Frisco Town Council hears Main Street improvement ideas ahead of March vote |

Frisco Town Council hears Main Street improvement ideas ahead of March vote

Public comments submitted by Friday will be reviewed and incorporated into the final plan

Frisco’s Main Street is pictured at dusk in the summertime. The town is working on its Complete Streets Plan to redesign the downtown area.
Town of Frisco/Courtesy photo

The town of Frisco is in the middle of drafting and approving its Complete Streets Plan to give the downtown area an overhaul. The latest step of the process had town staff and a consultant team going over planned multimodal designs during a work session Tuesday, Feb. 8.

The plan started taking shape last summer with teams studying existing street conditions, including gathering data before and after the Frisco Pedestrian Promenade. A three-day design charrette was held in September, when roughly 150 community members gave input on the downtown core. A public survey gathered more feedback, and the group then spent the next few months refining the design. The focus of the plan is Granite and Galena streets, as well as the north-south avenues between Madison and Seventh, and the alleys behind Main Street.

“It takes us toward a place where we have a clear set of steps and action items that we are going to be able to follow and implement in order to achieve the street network we all envision,” Frisco Community Development Planner Susan Lee said.

The consultant team at Toole Design came up with four main principles of the plan:

  • Improve quality of life
  • Promote walking, biking and other alternative modes
  • Increase safety
  • Improve access to key destinations

The team also came up with new classifications for streets, like downtown collector street, local residential street and local commercial street. Granite would be a collector street, defined as “thoroughfares which carry traffic from local streets to major streets,” and Galena would be a residential street, while the avenues would be commercial streets.

These classifications each have their own design template. For example, Granite’s new cross section proposes a sidewalk and a mix of diagonal and parallel parking along the northern edge of the street and a shared-use path on the southern edge that ties into the rec path. The street designs allow for improved pedestrian and bicycle safety while still accommodating cars, parking, landscaping and snow removal.

The plan also includes an urban design palette that aims to unify amenities and furnishings, such as benches, light fixtures, waste bins, bike racks and planters. It serves as a guide for private-property owners in addition to the town to give the downtown a more cohesive identity.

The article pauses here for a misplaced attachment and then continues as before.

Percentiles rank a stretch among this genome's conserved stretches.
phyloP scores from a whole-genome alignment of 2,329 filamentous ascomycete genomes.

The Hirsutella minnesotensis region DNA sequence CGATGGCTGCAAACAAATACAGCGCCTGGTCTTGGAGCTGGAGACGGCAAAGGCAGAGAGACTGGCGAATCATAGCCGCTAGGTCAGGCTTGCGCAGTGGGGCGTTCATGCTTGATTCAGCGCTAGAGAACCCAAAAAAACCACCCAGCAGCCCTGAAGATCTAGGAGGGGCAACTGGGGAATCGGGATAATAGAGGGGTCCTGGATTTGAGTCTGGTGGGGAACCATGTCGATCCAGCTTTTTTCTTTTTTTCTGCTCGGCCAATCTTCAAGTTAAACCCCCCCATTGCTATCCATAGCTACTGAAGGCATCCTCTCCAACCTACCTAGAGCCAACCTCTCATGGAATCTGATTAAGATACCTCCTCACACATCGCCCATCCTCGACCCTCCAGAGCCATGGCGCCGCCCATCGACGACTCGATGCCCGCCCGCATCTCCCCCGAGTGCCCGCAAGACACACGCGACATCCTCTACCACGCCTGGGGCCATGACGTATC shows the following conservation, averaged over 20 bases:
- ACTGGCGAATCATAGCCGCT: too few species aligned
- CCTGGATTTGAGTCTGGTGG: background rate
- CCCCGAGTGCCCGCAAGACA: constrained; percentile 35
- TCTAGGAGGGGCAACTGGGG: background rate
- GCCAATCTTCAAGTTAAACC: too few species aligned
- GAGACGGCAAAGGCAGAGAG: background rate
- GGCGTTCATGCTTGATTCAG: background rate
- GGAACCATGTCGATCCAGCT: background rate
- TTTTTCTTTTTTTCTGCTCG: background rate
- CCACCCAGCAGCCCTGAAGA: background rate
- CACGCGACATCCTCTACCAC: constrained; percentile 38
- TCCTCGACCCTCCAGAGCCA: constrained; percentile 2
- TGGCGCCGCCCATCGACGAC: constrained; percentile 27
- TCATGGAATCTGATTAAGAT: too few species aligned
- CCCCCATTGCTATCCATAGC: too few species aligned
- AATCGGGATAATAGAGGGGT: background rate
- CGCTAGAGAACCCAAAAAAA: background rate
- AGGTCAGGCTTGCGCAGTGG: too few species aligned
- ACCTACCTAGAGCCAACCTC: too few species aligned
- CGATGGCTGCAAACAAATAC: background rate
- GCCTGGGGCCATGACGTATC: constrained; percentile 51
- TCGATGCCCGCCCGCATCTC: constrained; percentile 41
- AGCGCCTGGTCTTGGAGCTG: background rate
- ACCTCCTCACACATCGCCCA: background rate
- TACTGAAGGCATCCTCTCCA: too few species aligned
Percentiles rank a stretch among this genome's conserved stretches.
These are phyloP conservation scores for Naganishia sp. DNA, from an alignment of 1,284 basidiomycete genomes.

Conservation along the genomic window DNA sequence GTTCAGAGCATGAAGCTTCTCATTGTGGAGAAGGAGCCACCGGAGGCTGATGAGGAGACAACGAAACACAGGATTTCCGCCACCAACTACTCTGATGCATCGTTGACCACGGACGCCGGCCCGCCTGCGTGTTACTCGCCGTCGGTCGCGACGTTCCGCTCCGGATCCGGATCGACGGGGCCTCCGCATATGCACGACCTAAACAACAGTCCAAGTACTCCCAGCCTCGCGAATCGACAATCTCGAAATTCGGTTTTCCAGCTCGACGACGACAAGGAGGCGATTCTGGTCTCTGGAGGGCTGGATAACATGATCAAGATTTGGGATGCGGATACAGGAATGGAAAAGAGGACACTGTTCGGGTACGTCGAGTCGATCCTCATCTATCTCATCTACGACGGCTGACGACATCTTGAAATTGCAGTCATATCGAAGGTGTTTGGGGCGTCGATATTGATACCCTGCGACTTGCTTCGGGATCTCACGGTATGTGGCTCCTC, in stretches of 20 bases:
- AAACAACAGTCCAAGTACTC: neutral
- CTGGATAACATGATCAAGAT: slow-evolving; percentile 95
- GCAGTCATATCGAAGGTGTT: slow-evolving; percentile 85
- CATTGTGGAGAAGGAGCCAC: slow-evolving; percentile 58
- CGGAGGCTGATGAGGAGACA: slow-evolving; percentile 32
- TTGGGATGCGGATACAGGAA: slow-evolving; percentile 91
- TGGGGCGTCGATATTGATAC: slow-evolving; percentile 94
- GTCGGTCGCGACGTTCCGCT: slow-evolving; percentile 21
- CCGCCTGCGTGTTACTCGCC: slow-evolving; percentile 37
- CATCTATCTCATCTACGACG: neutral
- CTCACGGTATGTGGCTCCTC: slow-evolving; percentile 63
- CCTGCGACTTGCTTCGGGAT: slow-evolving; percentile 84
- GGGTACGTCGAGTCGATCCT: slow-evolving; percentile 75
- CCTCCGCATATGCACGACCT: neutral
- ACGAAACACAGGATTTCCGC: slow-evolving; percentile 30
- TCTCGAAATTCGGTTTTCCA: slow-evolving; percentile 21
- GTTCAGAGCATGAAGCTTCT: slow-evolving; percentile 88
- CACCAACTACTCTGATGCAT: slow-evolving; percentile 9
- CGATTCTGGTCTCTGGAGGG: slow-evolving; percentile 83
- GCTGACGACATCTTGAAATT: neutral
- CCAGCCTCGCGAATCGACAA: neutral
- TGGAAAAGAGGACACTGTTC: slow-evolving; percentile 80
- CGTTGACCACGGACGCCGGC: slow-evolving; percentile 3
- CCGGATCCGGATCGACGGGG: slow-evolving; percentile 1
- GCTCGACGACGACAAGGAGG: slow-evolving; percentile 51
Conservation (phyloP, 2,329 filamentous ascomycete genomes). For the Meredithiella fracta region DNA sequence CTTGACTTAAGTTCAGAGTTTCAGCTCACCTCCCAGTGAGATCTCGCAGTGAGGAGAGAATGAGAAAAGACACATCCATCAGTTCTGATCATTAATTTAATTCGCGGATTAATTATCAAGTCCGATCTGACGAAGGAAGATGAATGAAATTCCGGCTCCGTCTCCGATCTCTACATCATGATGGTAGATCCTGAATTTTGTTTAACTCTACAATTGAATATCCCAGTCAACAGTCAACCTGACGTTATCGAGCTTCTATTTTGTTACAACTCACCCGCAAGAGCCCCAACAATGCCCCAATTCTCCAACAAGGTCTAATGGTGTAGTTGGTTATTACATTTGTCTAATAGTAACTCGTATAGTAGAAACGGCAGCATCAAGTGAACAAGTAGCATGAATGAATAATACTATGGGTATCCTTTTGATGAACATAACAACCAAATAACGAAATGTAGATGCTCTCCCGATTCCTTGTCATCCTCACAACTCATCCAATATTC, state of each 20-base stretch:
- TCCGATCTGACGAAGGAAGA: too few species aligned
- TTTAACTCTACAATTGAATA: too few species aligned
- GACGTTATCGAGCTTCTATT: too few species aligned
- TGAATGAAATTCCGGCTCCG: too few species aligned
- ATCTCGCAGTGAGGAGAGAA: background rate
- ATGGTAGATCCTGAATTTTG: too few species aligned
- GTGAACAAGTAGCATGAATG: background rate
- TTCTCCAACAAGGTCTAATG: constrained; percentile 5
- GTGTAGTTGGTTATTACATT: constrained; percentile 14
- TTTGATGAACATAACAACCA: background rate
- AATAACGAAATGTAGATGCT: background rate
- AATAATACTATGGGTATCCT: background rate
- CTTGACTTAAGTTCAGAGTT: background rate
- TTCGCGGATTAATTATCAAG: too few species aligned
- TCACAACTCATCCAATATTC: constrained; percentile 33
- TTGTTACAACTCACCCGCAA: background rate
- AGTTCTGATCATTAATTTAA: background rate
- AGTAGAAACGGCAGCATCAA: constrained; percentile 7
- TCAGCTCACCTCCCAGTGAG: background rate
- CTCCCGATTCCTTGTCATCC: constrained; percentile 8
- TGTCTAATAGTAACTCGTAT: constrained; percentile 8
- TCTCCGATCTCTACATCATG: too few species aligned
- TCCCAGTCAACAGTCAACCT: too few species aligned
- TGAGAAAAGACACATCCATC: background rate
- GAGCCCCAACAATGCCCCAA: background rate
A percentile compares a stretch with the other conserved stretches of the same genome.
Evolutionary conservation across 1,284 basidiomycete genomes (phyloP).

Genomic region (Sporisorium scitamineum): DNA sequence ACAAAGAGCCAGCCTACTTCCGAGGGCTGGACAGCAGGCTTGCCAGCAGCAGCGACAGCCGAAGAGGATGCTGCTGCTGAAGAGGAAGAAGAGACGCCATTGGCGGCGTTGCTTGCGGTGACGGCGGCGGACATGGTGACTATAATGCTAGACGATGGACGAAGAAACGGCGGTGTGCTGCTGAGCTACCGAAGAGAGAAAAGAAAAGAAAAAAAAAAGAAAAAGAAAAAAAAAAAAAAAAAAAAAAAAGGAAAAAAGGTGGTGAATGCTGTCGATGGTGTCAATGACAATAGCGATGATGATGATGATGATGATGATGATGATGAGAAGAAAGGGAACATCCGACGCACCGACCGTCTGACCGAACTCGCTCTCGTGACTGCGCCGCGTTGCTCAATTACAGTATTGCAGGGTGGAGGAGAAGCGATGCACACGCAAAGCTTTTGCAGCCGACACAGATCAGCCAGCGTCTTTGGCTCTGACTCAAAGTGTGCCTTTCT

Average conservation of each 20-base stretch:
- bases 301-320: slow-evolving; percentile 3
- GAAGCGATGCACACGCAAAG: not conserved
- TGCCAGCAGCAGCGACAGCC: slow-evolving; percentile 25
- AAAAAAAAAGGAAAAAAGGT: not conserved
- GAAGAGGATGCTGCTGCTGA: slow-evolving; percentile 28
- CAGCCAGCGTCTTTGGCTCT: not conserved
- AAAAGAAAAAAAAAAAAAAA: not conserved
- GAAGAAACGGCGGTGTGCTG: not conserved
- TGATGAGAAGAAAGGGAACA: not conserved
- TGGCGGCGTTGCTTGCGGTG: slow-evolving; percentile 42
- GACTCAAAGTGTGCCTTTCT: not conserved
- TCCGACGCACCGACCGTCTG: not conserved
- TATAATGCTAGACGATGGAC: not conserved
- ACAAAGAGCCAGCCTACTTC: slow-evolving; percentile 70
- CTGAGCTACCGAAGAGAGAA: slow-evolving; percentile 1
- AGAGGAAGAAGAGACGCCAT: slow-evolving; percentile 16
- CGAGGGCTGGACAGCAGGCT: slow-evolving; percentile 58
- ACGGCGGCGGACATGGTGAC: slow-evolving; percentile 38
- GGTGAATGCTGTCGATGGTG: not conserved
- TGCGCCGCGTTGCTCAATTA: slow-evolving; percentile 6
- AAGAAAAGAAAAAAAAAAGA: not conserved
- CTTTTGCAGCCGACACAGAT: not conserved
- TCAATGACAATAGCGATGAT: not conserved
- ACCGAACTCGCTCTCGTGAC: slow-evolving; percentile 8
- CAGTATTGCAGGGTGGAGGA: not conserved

It will be some time before the town redoes a street, however. In the presentation, the Frisco Town Council was given a variety of projects of differing scope. There are quick projects that can be implemented in a short time and at a low expense, and then there are larger, transformative projects that require more money and time.

Much of the easier improvements involve Granite Street. For roughly $10,000, the stop signs on that street could be optimized for safety and traffic flow. The intersection of Granite and Madison is another improvement area, and it would cost $24,000 to realign to make it safer. Lastly, $17,000 could add curb extensions on the northwest and northeast corners of the Granite Street and Second Avenue intersection.

Another possible Madison improvement is to do a pilot traffic circle where it intersects with Main Street. The circle, modeled after pilot programs in cities like Denver, would use temporary materials and cost $41,000.

Meanwhile, a more medium-term project could be a $35,000 study on redesigns for the Granite and Galena street alleys, while the $4.28 million long-term version would include the reconstruction.

The Town Council was generally supportive of everything brought up in the draft plan. However, Mayor Hunter Mortensen mentioned that he would want there to be tweaks to the crosswalk plans, since a car would have to drive over them and block them to safely see traffic. Council member Rick Ihnken said he would like more connection to the trails master plan.

Council member Melissa Sherburne noted that she would like to see the plan account for winter weather in the High Country.

“As you can see now throughout our community, the roads are covered with snow,” Sherburne said. “You can’t see the bike lane.”

Sagar Onta, project manager and regional engineering director for Toole Design, said the group talked with folks at the public works department to be mindful about snow removal requirements and that it plans to use more signage and not pavement markings or paint.

“We try to recommend elements that are more permanent and more easy to see during the winter months,” Onta said.

The public is invited to review and comment on the plan by Friday, Feb. 18, at Comments will be reviewed and incorporated into the final plan, which will go before the Town Council for adoption in late March.

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